Ramsey – island of ravens

Perry – pear tree

Deborah – the bee

Penelope – weaver

Marvin – sea

Garret – spear champion

Mavis – song thrush

Lee – meadow

Byron – bear

Selena – the Moon

Veronica – true face








These little people are really cute.

You can use them as counters on a games board – just pick your favourite colour!

To make them stand up really well, put a little stuffing inside them.



Using 4mm knitting needles and coloured yarn cast on 15 stitches


Knit 1 row

Knit 1 row


Slip 1 (knit1, purl 1) repeat the last 2 stitches to the end of the row

Repeat this last row 8 times (9 rows of moss stitch)


Knit 1 row


Change to white yarn


Knit 6 rows of stocking stitch

Don’t cast off

Leave a length of yarn for sewing up and pull through the stitches



Using 4mm knitting needles and coloured yarn cast on 6 stitches


Knit 1 row

Purl 1 row


Change to white yarn


Knit 1 row

Purl 1 row

Don’t cast off

Leave a length of yarn for sewing up and pull through the stitches



  1. Pull the yarn at the end of the hands to close them up
  2. Sew the underarm seam with right sides together using the appropriate colours along the seam using over-sew stitching then turn the arms the right way out – if this is too difficult for you then sew the arms up with wrong sides together
  3. You won’t need to put stuffing in the arms – just tuck the ends of the yarn into the arm to pad it
  4. Pull the top of the head in
  5. Secure the yarn and use it to sew up the seam at the back of the head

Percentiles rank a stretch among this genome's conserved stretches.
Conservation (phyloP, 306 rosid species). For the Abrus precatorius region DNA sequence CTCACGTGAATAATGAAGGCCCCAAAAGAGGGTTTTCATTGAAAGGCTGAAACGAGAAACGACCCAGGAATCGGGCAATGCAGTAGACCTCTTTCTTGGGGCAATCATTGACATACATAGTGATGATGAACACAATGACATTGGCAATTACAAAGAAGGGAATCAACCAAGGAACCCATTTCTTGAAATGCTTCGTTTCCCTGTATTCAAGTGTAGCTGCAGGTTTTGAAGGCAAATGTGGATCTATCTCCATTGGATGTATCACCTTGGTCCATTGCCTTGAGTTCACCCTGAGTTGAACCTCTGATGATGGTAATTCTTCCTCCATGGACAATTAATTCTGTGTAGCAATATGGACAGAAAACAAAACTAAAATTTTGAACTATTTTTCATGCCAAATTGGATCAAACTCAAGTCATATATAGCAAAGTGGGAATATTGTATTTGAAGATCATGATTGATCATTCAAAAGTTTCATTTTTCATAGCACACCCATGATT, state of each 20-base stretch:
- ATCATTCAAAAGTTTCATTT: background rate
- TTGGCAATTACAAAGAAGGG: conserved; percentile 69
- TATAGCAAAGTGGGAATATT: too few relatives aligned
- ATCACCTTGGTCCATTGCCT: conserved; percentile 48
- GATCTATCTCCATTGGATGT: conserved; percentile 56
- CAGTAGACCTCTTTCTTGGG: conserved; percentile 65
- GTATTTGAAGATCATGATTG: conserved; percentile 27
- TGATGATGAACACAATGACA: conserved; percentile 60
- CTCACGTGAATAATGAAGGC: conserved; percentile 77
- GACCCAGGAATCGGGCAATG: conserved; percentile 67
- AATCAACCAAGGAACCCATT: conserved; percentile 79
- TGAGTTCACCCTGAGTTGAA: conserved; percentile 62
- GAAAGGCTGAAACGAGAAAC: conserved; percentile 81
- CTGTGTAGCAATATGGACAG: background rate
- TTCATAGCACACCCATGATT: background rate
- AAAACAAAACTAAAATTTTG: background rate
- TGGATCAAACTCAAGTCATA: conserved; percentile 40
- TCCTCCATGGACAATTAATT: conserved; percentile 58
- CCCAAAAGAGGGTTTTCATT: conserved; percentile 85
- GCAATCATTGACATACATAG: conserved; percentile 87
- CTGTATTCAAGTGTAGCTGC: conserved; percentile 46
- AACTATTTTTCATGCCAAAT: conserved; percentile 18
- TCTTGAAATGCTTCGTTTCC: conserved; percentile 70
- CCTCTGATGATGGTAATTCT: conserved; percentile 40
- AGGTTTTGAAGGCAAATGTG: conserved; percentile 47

6. Then push the end of the yarn through to the outside of the back of the neck
  7. Sew the back seam with the coloured yarn
  8. Squash the body flat with the seam at the back
  9. Sew the arms to the side of the body by laying the arm across the chest and then sewing across the top of the arm and the side of the body
  10. Stuff the head
  11. Bring the length of white yarn left at the back of the neck around the neck and pull in tightly a couple of times – then secure the yarn
  12. Embroider a face on bringing your needle in from the base of the back of the neck – or sew a face on before construction











Quick Quiz


And here is another column word puzzle for you to do.

Draw a column of boxes – it should be four boxes across and six boxes down.

Answer the questions and put one letter in each box.

Find two opposite colours by reading down the first and third columns.


  1. a little dog makes this noise
  2. birds from Australia
  3. to entice
  4. the way a cat drinks its milk
  5. birds with big eyes that fly at night
  6. to cry






lt’s the Weekend!



So here is a hat to put on the head of the scarecrow featured in the last two blog posts.

It looks like a lovely, old, battered sunhat.

Cut a paper pattern before you cut any felt

Cut a circle for the brim 11½cm across

Cut a circle for the top of the hat 7½cm across

Cut a rectangle 24cm long by 3½cm wide (this is about the width of a ruler to make things easy for you)


Cut these pieces out in royal blue felt


Draw an inner circle on the brim using the top of the hat pattern and cut from the centre of the felt out to this inner circle eight times



Sew the strip to the top of the hat to make the sides of the crown and then sew down the back seam on the outside using over-sew stitching

Sew the brim onto the crown of the hat pushing the triangles of felt into the hat – use the circle you have drawn as a guide

Decorate the hat with ribbon and a flower




Please note that the material on this blog is for personal use and for use in classrooms only.

It is a copyright infringement and, therefore, illegal under international law to sell items made with these patterns.

Use of the toys and projects is at your own risk.

©Christina Sinclair Designs 2015sand



Quick Quiz Answers


  1. YAPS
  2. EMUS
  3. LURE
  4. LAPS
  5. OWLS
  6. WEEP